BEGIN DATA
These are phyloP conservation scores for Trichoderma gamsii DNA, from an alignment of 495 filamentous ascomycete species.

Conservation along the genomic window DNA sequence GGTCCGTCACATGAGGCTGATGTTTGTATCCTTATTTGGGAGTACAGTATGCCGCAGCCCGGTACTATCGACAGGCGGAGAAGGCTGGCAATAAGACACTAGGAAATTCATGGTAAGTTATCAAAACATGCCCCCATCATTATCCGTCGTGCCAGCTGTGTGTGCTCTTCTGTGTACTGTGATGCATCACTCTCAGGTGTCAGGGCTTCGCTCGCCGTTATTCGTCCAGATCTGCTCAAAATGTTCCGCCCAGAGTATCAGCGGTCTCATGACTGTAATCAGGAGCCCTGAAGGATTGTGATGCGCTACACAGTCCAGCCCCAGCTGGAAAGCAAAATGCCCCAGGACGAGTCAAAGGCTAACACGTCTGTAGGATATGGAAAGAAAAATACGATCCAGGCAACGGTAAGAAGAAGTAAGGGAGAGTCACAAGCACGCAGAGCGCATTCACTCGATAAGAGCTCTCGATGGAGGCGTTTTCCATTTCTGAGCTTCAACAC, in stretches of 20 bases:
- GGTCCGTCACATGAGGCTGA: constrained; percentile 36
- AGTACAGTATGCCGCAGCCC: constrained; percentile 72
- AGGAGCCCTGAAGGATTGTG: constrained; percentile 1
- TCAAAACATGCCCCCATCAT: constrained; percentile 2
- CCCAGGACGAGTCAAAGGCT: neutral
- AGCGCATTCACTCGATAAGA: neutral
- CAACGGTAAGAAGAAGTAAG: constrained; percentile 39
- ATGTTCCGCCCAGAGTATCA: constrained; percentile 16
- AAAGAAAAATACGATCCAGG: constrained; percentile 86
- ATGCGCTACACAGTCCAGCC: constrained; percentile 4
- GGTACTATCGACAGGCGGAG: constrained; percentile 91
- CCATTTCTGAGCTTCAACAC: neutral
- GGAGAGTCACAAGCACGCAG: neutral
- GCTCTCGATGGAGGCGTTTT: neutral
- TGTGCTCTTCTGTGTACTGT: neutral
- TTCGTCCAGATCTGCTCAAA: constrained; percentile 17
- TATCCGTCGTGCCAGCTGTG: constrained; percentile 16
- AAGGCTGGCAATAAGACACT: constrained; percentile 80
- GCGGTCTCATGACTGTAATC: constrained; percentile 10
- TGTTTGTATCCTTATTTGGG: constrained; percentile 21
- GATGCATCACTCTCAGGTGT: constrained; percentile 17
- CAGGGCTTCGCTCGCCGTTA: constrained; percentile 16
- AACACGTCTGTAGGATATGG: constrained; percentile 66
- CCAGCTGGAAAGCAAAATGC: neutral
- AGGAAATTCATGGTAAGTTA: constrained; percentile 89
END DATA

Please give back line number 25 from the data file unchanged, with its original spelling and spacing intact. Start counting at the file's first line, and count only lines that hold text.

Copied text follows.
- AACACGTCTGTAGGATATGG: constrained; percentile 66